While Nelson police officers were engaged in the high speed pursuit that would ultimately end with the capture of bank robber Andrew Stevenson in 2014, former Chief Wayne Holland was manning a roadblock just outside of town.
“It’s funny, here we had the chief of our police department taking point at a roadblock. Can you imagine the chief of Vancouver doing that? He has 1,400 people under him.
“But in Nelson you’re expected to do everything, and that’s exactly what Chief Holland did,” current Chief Paul Burkart told the Star, following news that Holland had been awarded the Order of Merit of the Police Forces at a ceremony in December.
According to a news release, the award “honours the leadership and exceptional service or distinctive merit displayed by themen and women of the Canadian Police Services, and recognizes their commitment to this country.”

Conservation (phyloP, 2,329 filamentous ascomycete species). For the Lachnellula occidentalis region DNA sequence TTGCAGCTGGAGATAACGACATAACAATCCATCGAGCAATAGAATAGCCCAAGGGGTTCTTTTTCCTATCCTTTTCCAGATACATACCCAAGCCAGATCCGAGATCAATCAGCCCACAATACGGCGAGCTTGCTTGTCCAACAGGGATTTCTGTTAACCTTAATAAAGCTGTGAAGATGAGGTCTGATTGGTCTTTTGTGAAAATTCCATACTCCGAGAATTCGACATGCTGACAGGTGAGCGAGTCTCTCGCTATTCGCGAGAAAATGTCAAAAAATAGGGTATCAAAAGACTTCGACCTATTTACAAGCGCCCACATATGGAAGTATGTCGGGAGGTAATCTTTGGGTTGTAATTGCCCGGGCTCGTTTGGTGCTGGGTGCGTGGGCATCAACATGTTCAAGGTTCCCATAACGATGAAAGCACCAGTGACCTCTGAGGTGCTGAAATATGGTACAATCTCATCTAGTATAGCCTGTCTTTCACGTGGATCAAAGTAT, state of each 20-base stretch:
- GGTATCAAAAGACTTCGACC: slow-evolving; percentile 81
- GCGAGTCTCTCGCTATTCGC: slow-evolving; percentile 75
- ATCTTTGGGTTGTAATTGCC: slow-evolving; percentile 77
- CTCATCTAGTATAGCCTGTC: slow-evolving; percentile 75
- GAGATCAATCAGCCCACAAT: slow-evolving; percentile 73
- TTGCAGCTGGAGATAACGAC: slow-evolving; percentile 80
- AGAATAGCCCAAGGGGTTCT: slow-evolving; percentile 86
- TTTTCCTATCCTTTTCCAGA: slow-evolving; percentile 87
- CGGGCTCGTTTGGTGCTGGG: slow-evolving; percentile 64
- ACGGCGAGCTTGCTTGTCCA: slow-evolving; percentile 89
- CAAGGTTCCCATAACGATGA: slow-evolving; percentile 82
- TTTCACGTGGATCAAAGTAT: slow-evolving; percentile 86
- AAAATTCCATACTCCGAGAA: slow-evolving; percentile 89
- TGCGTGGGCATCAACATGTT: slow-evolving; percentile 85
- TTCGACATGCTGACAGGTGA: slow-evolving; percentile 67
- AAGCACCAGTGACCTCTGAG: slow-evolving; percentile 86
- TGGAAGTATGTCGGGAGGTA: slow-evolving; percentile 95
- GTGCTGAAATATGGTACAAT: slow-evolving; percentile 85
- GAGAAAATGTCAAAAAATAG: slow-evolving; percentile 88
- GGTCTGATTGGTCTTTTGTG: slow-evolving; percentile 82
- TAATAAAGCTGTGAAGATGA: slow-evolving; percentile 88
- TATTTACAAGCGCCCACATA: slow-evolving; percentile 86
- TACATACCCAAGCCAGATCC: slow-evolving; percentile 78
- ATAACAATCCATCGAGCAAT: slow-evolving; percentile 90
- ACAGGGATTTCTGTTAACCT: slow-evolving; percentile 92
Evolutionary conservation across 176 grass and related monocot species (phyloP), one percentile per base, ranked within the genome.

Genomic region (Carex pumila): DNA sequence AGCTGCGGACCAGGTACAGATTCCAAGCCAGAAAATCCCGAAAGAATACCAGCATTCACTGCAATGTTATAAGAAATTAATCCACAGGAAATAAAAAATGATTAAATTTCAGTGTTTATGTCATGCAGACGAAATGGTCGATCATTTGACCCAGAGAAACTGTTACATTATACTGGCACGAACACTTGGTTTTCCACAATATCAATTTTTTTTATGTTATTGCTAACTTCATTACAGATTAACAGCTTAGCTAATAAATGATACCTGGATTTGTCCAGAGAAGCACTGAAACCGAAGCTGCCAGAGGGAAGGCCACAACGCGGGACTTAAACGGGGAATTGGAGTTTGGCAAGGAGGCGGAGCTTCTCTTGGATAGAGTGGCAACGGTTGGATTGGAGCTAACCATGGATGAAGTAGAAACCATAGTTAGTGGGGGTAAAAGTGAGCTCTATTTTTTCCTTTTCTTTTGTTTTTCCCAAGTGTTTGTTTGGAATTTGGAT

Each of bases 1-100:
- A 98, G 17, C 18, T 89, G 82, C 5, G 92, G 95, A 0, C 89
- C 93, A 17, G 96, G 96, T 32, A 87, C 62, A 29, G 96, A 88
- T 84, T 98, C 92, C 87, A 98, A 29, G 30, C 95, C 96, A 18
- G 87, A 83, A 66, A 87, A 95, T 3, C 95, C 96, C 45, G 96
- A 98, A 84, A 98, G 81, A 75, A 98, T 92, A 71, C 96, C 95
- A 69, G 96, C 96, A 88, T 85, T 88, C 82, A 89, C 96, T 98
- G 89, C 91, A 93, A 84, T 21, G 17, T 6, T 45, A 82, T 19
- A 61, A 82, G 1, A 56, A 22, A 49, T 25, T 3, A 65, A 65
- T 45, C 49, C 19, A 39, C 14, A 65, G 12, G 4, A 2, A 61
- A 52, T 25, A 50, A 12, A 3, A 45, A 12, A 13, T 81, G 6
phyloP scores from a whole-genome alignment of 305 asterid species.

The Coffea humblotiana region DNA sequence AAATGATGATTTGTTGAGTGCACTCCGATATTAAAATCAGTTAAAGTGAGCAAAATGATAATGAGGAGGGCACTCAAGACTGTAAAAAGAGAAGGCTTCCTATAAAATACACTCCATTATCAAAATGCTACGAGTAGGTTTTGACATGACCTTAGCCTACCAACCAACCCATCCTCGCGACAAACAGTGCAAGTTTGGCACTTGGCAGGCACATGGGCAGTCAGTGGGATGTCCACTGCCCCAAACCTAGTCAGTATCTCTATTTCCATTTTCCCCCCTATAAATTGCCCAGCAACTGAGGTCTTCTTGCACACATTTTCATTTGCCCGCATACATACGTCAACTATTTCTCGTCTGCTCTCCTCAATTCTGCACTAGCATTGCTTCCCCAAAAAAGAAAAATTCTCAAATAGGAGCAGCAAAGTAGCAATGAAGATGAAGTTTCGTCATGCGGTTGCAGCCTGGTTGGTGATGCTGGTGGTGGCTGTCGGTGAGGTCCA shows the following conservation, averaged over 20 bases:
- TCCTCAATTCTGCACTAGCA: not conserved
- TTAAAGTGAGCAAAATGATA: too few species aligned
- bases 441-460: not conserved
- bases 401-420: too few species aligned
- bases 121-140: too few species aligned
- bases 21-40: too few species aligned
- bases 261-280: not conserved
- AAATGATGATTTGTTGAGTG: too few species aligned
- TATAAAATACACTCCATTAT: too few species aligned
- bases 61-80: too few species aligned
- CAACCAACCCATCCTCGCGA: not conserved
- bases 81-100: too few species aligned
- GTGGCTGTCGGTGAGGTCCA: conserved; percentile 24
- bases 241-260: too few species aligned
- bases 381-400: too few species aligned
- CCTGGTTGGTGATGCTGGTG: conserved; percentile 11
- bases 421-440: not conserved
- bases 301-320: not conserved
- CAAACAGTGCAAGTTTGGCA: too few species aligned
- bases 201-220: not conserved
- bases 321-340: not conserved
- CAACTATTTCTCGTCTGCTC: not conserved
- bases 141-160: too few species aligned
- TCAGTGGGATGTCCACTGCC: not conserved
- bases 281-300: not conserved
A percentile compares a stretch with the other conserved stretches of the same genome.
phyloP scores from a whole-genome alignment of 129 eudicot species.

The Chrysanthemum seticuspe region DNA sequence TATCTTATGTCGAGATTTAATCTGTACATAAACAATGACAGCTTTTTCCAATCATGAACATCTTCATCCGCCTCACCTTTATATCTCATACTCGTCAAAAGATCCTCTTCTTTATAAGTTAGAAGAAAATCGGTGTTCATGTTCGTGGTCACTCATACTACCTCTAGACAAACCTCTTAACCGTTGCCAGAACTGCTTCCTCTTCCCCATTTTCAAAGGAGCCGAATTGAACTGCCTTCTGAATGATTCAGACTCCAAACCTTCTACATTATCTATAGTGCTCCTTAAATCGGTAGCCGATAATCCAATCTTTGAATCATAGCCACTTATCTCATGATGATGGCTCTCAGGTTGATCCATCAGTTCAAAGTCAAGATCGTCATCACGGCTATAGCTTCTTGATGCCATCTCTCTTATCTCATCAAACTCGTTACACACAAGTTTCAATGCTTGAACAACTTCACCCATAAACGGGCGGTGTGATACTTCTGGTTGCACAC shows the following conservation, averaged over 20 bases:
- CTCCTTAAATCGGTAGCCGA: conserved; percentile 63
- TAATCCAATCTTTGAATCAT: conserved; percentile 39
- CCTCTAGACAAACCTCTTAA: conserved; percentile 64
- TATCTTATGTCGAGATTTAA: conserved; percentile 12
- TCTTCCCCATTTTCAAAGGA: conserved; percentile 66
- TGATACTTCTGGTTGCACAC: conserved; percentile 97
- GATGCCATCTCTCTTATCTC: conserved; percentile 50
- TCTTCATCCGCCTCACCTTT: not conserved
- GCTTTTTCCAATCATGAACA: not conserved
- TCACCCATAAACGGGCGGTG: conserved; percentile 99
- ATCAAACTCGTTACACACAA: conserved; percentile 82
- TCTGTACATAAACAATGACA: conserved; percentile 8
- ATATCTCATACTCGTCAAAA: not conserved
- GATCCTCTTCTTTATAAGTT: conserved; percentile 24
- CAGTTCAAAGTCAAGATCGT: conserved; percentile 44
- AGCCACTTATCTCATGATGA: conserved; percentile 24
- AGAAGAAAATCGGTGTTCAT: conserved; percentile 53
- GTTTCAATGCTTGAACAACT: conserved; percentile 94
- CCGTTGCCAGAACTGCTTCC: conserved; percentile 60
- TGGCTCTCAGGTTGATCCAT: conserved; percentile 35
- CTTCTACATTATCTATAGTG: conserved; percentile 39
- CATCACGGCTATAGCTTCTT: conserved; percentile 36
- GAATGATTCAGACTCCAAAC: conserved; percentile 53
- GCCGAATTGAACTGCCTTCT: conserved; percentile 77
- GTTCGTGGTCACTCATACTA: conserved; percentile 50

“He always told me the chief’s job here in Nelson is more difficult, because not only are you making the big decisions aboutbudget and deployment and manpower, you’re also running out in your car because you’re the only backup on shift. It’s a tough job.”
But Burkart figures Holland did it well.
“It was a real coup for us, getting someone of his pedigree. He knew how big city policing happens, and he brought that here to the Kootenays.
“He brought professionalism and innovation, and he made us better. And when we’re better, we’re better to serve our community.”
Burkart watched a live-stream of the ceremony at the Shaw Conference Centre in Edmonton, and he said Holland was visibly moved.
“You’d never get it from the guy, but seeing him up there on stage seated two seats away from the Governor General, you couldtell he was proud to be up there representing the Nelson Police Department.”